Now, I would like to talk about our outlook for the rest of 2008. I am certainly pleased that year-to-date results are above expectations and fully expect that trend to continue toward the remainder of 2008. Therefore, after excluding Monessen's operating results and special charges from all periods, we are increasing our annual guidance for 2008 sales growth to be between 14% and 17% from reinstated 2007 sales of $1.26 billion, adjusted EBITDA to grow between 14% and 17% from reinstated 2007 EBITDA of $162 million and earnings per share to increase between 37% and 41% from reinstated 2007 earnings per share of $2.49.

Please refer to our press release for a schedule of the excluded operating results for Monessen. We remain very positive about the long-term strength of our primary end markets all over the main railroads and are optimistic about the new distillation capacity in China that will come online in 2009 which reflects our optimism about the continuing global growth with aluminum demand. We look forward to the opportunities of the balance of this year and into the future.

At this time, I would like to open it up for any questions that any of you may have for us.

Question-and-Answer Session

Operator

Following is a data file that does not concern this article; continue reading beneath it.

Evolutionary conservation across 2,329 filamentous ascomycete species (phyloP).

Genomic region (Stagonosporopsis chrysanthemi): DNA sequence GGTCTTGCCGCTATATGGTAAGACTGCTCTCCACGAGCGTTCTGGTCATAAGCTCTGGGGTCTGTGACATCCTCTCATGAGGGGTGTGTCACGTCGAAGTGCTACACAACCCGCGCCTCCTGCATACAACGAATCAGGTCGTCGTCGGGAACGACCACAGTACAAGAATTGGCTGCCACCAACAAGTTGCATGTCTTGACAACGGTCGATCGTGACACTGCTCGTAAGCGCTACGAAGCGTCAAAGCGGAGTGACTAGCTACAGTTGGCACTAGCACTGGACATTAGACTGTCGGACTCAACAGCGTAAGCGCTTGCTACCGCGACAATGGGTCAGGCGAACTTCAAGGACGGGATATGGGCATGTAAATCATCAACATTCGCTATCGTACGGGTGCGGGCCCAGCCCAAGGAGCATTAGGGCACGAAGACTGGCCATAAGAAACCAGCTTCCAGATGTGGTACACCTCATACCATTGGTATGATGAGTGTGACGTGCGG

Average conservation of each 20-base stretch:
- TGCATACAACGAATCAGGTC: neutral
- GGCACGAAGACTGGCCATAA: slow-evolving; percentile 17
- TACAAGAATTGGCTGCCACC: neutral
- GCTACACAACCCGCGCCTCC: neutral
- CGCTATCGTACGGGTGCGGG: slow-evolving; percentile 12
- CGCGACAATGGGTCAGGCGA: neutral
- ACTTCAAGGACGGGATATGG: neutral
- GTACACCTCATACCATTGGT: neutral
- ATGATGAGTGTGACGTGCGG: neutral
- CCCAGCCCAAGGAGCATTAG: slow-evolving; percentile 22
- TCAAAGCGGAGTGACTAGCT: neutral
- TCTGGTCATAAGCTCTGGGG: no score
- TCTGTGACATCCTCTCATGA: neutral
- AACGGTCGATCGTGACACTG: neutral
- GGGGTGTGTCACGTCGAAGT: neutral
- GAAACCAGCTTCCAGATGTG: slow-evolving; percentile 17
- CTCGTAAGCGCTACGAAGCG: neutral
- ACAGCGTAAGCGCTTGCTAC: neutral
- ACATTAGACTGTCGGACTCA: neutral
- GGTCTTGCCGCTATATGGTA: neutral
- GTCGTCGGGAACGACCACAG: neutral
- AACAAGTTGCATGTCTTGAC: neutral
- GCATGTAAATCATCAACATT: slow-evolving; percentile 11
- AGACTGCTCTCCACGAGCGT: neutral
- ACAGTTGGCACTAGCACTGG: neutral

(Operator's Instruction) Your first question comes from Saul Ludwig - KeyBanc Capital Markets.

Saul Ludwig - KeyBanc Capital Markets

I am curious at the end of the first quarter call, you did not change your guidance. You expressed some reservation about wanting to see how economic conditions were to play out. It was removed through the second quarter before reconsidering any change in outlook. What is it that sort of change that gives you so much more optimism now than you had at the end of the first quarter because for sure, economic conditions did not get any better as we move through the second quarter. So, I am curious as to why so much more optimistic now than you were just three months ago.

Walt Turner

The first answer of the answer to that is that we really were sort of concerned about the availability of the white ties for the untreated price of the platform and as we mentioned earlier in the call, that really started happening in early June and because availability is increasing I think that was also part of our conservatism at that point in time back in May.